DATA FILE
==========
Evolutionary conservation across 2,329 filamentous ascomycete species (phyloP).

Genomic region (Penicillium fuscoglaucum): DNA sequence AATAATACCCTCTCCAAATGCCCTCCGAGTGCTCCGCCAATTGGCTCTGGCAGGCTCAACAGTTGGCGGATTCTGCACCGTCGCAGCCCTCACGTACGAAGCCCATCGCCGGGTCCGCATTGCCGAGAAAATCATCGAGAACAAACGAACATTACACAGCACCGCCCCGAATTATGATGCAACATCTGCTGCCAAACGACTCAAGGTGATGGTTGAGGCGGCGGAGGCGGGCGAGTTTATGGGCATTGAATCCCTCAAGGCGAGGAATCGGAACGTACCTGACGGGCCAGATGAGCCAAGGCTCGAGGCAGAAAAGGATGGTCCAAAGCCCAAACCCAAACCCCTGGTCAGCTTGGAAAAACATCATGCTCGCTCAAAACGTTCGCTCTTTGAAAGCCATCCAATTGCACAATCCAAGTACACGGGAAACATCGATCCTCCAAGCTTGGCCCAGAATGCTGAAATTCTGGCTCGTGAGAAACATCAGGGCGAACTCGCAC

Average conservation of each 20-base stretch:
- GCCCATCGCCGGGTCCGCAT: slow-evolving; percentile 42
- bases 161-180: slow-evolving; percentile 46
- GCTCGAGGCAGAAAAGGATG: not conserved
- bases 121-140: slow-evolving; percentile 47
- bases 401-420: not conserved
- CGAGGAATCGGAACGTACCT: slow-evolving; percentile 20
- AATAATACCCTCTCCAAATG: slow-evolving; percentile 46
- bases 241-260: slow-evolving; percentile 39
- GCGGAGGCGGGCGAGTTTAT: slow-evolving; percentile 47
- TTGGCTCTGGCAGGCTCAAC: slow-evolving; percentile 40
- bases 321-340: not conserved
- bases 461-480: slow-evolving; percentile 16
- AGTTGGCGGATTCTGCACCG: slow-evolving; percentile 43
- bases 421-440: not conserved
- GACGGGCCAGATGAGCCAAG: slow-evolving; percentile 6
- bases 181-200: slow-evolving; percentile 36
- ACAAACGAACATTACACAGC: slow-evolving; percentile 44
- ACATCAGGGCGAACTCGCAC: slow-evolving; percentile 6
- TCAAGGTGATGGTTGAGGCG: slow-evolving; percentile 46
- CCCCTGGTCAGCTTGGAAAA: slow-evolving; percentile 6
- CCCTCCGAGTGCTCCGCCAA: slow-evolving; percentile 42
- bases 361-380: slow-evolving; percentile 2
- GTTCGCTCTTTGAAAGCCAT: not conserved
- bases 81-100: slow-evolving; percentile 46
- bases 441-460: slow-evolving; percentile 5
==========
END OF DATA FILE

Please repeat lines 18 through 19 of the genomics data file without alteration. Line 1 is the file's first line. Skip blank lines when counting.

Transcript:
- GACGGGCCAGATGAGCCAAG: slow-evolving; percentile 6
- bases 181-200: slow-evolving; percentile 36